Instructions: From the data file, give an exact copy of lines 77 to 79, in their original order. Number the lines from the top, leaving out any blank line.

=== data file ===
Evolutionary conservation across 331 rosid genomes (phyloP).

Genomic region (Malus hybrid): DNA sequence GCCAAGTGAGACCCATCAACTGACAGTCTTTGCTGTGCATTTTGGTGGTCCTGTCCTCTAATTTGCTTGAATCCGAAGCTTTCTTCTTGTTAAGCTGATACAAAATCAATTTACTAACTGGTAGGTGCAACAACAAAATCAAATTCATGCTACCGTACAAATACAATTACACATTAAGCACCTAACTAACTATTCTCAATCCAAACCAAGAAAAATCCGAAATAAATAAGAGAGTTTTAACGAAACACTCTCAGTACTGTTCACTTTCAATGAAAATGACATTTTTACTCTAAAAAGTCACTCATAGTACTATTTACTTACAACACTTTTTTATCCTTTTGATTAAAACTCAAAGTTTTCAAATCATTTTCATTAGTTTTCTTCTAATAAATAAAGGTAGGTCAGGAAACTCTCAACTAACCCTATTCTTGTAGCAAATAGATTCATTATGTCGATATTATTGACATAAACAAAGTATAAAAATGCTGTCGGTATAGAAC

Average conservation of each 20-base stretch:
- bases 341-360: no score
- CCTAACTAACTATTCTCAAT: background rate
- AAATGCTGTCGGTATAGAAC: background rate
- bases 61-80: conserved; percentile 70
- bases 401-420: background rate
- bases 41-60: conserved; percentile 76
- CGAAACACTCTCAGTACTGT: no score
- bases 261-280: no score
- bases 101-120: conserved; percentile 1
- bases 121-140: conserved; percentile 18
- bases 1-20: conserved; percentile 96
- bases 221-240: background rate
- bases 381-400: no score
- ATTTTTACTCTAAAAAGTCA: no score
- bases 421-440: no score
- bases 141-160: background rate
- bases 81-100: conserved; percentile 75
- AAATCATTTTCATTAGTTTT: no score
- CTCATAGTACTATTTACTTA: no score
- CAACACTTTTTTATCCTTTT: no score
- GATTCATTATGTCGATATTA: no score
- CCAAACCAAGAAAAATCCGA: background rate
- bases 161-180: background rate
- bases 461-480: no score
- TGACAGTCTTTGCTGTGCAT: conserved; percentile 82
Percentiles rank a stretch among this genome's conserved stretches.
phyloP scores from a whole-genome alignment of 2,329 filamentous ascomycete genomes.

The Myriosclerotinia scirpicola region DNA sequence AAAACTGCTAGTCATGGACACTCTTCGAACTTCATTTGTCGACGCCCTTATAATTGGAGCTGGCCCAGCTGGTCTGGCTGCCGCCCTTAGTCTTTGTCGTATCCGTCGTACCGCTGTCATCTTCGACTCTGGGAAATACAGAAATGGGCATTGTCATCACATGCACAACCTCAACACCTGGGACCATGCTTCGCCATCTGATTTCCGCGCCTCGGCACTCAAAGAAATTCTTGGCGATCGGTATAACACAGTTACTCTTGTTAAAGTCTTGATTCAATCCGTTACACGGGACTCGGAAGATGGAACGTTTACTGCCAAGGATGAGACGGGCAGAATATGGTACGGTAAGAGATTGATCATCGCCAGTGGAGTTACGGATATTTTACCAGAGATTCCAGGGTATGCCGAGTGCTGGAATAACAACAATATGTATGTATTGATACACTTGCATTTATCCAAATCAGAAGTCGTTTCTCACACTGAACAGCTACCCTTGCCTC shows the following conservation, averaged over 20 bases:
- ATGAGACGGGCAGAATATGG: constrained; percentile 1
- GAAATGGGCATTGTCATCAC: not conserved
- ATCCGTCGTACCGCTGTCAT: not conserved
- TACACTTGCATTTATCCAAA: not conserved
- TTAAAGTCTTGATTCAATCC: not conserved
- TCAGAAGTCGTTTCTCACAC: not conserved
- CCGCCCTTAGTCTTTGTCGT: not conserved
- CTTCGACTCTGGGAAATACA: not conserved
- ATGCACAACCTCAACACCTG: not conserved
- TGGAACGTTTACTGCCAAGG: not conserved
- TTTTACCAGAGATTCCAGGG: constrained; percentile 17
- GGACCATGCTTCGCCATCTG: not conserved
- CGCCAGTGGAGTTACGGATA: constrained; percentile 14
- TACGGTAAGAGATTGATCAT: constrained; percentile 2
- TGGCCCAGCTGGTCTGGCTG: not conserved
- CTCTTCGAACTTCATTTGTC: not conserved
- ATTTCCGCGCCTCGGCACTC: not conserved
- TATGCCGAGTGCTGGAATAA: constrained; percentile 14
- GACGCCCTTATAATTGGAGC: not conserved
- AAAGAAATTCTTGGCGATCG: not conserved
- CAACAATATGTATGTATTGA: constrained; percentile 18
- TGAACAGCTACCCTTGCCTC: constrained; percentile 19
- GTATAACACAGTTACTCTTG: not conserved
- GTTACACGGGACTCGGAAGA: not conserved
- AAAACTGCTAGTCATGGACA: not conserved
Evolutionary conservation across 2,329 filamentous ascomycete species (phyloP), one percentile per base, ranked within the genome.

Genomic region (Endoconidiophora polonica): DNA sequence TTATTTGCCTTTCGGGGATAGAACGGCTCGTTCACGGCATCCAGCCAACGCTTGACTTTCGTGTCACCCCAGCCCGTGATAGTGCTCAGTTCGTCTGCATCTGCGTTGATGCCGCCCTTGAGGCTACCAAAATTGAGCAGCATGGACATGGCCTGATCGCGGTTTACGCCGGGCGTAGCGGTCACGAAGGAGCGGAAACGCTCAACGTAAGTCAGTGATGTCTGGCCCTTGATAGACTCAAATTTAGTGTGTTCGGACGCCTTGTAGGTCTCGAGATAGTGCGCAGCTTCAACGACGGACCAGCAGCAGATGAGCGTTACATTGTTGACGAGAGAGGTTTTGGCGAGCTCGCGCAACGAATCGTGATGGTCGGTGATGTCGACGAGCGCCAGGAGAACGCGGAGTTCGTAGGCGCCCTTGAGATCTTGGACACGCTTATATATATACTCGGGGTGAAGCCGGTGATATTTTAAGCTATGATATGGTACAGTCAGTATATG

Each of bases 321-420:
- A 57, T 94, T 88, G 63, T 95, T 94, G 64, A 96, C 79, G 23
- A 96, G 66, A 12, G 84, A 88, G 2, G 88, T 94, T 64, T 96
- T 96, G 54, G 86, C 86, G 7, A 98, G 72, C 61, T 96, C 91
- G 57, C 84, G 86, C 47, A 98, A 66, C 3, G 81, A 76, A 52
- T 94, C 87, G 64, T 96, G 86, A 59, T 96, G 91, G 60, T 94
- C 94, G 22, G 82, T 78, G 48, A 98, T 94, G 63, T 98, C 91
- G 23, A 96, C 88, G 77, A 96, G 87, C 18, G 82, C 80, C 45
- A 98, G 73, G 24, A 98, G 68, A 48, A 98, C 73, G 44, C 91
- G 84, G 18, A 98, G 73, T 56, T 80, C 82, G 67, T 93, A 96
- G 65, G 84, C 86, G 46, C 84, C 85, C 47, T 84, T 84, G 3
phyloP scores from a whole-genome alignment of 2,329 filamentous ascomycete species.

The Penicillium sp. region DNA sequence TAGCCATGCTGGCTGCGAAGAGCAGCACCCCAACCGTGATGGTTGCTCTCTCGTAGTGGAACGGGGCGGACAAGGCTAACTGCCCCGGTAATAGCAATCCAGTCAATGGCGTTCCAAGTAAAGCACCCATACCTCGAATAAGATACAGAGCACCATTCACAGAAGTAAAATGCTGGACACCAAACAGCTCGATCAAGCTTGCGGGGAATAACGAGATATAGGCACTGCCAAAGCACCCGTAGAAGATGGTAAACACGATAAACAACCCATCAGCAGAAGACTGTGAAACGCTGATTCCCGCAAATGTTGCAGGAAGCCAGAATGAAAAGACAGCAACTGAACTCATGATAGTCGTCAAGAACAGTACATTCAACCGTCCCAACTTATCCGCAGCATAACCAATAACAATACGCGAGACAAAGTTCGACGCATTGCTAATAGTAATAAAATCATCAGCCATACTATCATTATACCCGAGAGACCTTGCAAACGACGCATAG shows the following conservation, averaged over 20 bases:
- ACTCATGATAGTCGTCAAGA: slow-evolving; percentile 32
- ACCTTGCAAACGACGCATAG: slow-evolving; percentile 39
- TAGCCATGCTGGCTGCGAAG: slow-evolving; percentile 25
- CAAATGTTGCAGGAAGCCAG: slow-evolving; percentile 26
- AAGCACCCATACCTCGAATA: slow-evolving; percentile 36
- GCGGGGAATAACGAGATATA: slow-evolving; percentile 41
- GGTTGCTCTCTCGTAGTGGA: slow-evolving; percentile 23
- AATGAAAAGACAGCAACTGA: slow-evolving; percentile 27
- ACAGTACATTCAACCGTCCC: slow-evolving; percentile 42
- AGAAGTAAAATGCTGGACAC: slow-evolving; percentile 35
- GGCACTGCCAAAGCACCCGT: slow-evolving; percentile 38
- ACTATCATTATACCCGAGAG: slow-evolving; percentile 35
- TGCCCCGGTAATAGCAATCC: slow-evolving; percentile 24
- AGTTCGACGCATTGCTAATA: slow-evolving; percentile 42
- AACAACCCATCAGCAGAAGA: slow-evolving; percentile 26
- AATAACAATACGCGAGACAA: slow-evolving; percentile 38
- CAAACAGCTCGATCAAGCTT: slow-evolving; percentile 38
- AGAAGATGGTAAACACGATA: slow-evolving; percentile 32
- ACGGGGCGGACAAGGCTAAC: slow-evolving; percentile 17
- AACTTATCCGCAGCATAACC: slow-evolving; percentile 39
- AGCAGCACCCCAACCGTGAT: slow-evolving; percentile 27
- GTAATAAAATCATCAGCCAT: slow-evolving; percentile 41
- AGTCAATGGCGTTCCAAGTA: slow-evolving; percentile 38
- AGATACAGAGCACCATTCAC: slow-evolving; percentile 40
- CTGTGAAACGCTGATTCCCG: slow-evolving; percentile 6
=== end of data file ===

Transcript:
- GCGGGGAATAACGAGATATA: slow-evolving; percentile 41
- GGTTGCTCTCTCGTAGTGGA: slow-evolving; percentile 23
- AATGAAAAGACAGCAACTGA: slow-evolving; percentile 27